In general, one IU of coagulation factor IX per kilogram of body weight increased the circulating activity of factor IX as follows: 0.8 + or – 0.2 IU/dL [range 0.4 to 1.2 IU/dL].

One international unit of Rixubis per kg of body weight increased the circulating activity of factor IX by 0.9 international units/dL.

The following formula may be used as a guide in determining the dose for treatment of bleeding episodes:

Initial dose (number of factor IX IU required) = body weight (kg) x desired factor IX increase (% or IU/dL) x reciprocal of observed recovery (IU/dL per IU/kg)

Control and Prevention of Bleeding Episodes and Perioperative Management:

Minor

Uncomplicated hemarthroses, superficial muscle, or soft tissue:

Circulating Factor IX Activity Required: 20-30 [% or (IU/dL)]

Dosing Interval: 12 to 24 hours

Duration of Therapy: 1 to 2 days

Moderate

Intramuscular or soft tissue with dissection, mucous membranes, dental extractions, or hematuria:

Circulating Factor IX Activity Required: 25 to 50 [% or (IU/dL)]

Dosing Interval: 12 to 24 hours

Duration of Therapy: Treat until bleeding stops and healing begins, about 2 to 7 days

Major

Pharynx, retropharynx, retroperitoneum, CNS, surgery:

Circulating Factor IX Activity Required: 50 to 100 [% or (IU/dL)]

Dosing Interval: 12 to 24 hours

Duration of Therapy: 7 to 10 days

Rixubis dosing for Perioperative Management:

Minor

Tooth extraction:

Circulating Factor IX Activity Required: 30 to 60 [% or (IU/dL)]

Dosing Interval: 24 hours

Duration of Therapy: At least 1 day, until healing is achieved

Major

Intracranial, intraabdominal, intrathoracic, joint replacement:

Circulating Factor IX Activity Required: 80 to 100 [% or (IU/dL)]

Dosing Interval: 8 to 24 hours

Duration of Therapy: 7 to 10 days

Rixubis Routine Prophylaxis dose: 40 to 60 international units per kg IV twice weekly

What is the dose of Coagulation Factor IX for a child?

Usual Pediatric Dose for Factor IX Deficiency

Dosage and duration of treatment for all factor IX products depend on the severity of the factor IX deficiency, the location and extent of bleeding, and the patient’s clinical condition, age and recovery of factor IX.

In general, one IU of coagulation factor IX per kilogram of body weight increased the circulating activity of factor IX as follows: 0.7 + or – 0.3 IU/dL [range 0.2 to 2.1 IU/dL].

The following formula may be used as a guide in determining the dose for treatment of bleeding episodes:

Initial dose (number of factor IX IU required) = body weight (kg) x desired factor IX increase (% or IU/dL) x reciprocal of observed recovery (IU/dL per IU/kg)

Minor

Uncomplicated hemarthroses, superficial muscle, or soft tissue:

Circulating Factor IX Activity Required: 20-30 [% or (IU/dL)]

Dosing Interval: 12 to 24 hours

Duration of Therapy: 1 to 2 days

Moderate

Intramuscular or soft tissue with dissection, mucous membranes, dental extractions, or hematuria:

Circulating Factor IX Activity Required: 25 to 50 [% or (IU/dL)]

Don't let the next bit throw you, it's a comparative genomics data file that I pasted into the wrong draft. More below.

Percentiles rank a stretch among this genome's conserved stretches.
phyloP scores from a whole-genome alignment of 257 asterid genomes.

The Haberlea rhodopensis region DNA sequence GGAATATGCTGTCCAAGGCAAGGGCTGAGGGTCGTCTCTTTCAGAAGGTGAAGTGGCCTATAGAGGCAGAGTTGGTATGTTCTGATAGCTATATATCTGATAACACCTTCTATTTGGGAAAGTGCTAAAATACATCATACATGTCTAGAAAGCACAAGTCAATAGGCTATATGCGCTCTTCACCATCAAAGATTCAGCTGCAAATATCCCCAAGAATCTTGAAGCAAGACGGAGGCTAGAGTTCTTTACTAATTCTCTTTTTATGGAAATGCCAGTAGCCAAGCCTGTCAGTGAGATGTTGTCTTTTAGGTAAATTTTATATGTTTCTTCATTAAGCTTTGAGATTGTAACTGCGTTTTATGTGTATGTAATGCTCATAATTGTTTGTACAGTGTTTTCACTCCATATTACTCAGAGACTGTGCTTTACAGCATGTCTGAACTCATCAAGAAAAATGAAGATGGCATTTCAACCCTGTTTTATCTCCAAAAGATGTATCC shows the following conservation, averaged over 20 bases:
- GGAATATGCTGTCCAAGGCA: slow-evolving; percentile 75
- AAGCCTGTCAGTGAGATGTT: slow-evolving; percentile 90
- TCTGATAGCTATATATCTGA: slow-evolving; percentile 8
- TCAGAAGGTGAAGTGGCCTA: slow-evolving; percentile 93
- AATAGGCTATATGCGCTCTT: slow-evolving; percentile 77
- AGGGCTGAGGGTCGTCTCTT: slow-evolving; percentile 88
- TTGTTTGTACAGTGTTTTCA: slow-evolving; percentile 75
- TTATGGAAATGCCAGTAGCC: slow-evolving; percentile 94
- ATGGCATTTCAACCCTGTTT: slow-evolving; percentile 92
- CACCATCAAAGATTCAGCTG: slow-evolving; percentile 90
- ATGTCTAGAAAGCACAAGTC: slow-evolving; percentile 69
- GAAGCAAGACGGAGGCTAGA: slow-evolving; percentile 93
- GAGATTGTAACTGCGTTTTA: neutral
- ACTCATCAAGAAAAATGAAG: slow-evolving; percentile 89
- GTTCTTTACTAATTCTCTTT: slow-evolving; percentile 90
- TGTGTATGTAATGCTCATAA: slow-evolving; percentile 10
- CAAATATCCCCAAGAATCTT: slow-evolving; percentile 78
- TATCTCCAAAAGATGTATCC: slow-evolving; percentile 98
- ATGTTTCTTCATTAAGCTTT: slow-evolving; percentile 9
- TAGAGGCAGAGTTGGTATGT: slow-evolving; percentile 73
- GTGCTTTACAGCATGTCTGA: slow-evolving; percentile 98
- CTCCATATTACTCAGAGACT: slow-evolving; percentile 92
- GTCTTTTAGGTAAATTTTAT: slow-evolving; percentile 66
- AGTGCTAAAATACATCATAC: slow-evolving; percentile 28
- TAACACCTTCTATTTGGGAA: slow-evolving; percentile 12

Dosing Interval: 12 to 24 hours

Duration of Therapy: Treat until bleeding stops and healing begins, about 2 to 7 days

Major

Pharynx, retropharynx, retroperitoneum, CNS, surgery:

Circulating Factor IX Activity Required: 50 to 100 [% or (IU/dL)]

Dosing Interval: 12 to 24 hours

Duration of Therapy: 7 to 10 days

Safety and efficacy of Rixubis in pediatric patients have not been established.

Usual Pediatric Dose for Hemophilia B

Dosage and duration of treatment for all factor IX products depend on the severity of the factor IX deficiency, the location and extent of bleeding, and the patient’s clinical condition, age and recovery of factor IX.

In general, one IU of coagulation factor IX per kilogram of body weight increased the circulating activity of factor IX as follows: 0.7 + or – 0.3 IU/dL [range 0.2 to 2.1 IU/dL].

The following formula may be used as a guide in determining the dose for treatment of bleeding episodes:

Initial dose (number of factor IX IU required) = body weight (kg) x desired factor IX increase (% or IU/dL) x reciprocal of observed recovery (IU/dL per IU/kg)

Minor

Uncomplicated hemarthroses, superficial muscle, or soft tissue:

Circulating Factor IX Activity Required: 20-30 [% or (IU/dL)]

Dosing Interval: 12 to 24 hours

Duration of Therapy: 1 to 2 days

Moderate

Intramuscular or soft tissue with dissection, mucous membranes, dental extractions, or hematuria:

Circulating Factor IX Activity Required: 25 to 50 [% or (IU/dL)]

Dosing Interval: 12 to 24 hours

Duration of Therapy: Treat until bleeding stops and healing begins, about 2 to 7 days

Major

Pharynx, retropharynx, retroperitoneum, CNS, surgery:

Circulating Factor IX Activity Required: 50 to 100 [% or (IU/dL)]

Dosing Interval: 12 to 24 hours

Duration of Therapy: 7 to 10 days

Safety and efficacy of Rixubis in pediatric patients have not been established.

How is Coagulation Factor IX available?

Coagulation Factor IX is available in the following dosage forms and strengths:

  • Intravenous powder for injection
  • Intravenous kit

What should I do in case of an emergency or overdose?

In case of an emergency or an overdose, call your local emergency services or go to your nearest emergency room.

What should I do if I miss a dose?

If you miss a dose of Coagulation Factor IX, take it as soon as possible. However, if it is almost time for your next dose, skip the missed dose and take your regular dose as scheduled. Do not take a double dose.

Hello Health Group does not provide medical advice, diagnosis or treatment.

Sources

Review Date: January 30, 2018 | Last Modified: January 30, 2018